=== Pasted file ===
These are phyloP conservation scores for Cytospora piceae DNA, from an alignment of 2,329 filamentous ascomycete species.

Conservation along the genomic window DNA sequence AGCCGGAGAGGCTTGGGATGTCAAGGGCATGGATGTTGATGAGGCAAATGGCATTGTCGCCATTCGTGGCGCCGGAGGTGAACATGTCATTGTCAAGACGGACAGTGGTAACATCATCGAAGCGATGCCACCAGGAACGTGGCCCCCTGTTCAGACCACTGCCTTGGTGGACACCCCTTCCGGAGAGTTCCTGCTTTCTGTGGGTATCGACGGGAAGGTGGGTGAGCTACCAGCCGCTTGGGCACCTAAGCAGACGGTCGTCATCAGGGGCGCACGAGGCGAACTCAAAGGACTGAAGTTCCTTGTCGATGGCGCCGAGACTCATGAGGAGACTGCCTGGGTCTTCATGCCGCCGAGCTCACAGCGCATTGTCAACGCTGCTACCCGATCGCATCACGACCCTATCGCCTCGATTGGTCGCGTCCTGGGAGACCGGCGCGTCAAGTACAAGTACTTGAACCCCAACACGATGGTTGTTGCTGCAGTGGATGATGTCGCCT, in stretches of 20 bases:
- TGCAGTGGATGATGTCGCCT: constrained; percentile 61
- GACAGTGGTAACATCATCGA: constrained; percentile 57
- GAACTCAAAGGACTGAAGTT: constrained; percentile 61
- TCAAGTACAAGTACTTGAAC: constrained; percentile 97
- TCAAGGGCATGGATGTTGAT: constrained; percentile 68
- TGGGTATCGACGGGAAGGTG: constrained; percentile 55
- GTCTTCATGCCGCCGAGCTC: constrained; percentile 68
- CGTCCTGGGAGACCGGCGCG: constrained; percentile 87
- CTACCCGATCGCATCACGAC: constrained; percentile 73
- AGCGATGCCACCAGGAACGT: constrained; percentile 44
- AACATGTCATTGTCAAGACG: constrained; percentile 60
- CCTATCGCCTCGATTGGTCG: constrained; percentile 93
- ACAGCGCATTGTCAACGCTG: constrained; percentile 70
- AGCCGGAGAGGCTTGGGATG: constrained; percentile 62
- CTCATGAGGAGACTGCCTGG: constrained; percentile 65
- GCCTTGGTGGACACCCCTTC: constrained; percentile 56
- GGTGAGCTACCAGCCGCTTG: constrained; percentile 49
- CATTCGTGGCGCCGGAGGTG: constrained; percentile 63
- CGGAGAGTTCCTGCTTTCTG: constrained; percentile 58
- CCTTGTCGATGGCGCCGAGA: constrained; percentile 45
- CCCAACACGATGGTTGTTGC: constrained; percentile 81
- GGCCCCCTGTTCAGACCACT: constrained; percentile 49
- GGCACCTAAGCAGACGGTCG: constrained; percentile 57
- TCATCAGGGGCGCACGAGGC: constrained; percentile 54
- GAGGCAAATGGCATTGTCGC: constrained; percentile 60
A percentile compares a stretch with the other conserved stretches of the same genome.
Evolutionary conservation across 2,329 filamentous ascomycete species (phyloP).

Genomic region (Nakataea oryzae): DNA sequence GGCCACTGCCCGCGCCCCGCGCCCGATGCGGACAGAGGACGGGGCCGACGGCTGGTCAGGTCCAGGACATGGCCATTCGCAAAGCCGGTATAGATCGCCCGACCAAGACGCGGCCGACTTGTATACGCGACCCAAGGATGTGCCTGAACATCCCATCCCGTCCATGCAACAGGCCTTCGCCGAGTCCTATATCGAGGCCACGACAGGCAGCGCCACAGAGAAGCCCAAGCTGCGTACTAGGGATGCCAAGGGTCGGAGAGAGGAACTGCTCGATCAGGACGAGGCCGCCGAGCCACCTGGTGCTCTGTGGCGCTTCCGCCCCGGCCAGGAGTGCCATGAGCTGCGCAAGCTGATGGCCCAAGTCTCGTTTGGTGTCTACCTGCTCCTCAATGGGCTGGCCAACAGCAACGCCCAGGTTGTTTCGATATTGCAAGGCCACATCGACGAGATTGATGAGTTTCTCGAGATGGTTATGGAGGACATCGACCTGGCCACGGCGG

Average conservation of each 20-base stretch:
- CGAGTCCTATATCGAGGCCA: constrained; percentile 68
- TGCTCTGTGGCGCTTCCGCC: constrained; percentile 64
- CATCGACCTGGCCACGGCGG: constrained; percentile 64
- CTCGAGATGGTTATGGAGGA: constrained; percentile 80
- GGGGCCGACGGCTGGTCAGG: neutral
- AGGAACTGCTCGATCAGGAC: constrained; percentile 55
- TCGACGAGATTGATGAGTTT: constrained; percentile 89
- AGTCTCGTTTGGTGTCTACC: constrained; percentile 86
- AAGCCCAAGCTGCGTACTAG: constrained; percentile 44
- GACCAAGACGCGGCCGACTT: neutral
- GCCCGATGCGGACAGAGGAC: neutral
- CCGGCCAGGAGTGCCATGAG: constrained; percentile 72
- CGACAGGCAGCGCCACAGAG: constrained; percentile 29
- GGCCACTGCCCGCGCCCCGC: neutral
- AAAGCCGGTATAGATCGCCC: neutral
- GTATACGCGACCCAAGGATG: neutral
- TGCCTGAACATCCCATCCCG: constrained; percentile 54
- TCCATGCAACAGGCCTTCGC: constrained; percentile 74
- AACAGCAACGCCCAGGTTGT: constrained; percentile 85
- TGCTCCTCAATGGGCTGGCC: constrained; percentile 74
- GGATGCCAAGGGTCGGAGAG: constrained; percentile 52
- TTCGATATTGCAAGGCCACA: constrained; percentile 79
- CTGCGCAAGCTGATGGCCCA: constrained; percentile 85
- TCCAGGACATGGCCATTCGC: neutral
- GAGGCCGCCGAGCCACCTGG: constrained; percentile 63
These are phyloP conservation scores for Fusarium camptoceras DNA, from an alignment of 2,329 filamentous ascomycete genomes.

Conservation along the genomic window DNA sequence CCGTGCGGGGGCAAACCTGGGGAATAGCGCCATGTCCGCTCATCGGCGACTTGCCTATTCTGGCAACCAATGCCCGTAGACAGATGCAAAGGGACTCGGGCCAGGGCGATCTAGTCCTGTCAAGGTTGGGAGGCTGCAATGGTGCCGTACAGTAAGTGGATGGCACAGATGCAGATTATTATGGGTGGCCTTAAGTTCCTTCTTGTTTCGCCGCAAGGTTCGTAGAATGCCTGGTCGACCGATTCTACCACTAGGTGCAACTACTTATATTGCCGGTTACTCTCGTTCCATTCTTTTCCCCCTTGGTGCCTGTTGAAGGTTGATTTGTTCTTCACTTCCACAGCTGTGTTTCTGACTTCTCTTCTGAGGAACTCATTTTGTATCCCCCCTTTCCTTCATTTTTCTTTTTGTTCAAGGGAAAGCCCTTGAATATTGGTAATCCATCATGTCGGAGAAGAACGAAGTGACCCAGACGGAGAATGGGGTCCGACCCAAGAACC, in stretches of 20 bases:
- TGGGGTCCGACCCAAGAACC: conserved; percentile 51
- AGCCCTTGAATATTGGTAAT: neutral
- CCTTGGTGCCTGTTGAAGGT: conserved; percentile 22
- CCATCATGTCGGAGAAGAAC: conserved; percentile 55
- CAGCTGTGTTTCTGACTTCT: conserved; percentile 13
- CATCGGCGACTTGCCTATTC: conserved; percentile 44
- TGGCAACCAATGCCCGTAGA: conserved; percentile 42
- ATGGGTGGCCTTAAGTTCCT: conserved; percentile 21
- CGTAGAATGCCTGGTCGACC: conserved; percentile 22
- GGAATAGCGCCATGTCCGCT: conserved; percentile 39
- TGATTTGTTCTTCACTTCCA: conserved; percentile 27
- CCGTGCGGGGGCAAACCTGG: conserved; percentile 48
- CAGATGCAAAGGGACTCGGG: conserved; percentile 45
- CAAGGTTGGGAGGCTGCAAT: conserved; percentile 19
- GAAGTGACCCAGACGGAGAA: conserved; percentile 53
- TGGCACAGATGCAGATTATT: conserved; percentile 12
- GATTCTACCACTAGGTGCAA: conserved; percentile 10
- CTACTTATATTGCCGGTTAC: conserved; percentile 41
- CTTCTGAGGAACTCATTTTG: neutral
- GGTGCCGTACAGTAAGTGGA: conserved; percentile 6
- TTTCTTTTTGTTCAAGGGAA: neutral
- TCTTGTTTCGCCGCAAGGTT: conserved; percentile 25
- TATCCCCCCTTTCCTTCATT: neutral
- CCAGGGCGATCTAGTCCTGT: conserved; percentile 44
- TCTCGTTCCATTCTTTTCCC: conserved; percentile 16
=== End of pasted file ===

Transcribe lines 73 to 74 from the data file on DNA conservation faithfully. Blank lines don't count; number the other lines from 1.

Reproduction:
- GAAGTGACCCAGACGGAGAA: conserved; percentile 53
- TGGCACAGATGCAGATTATT: conserved; percentile 12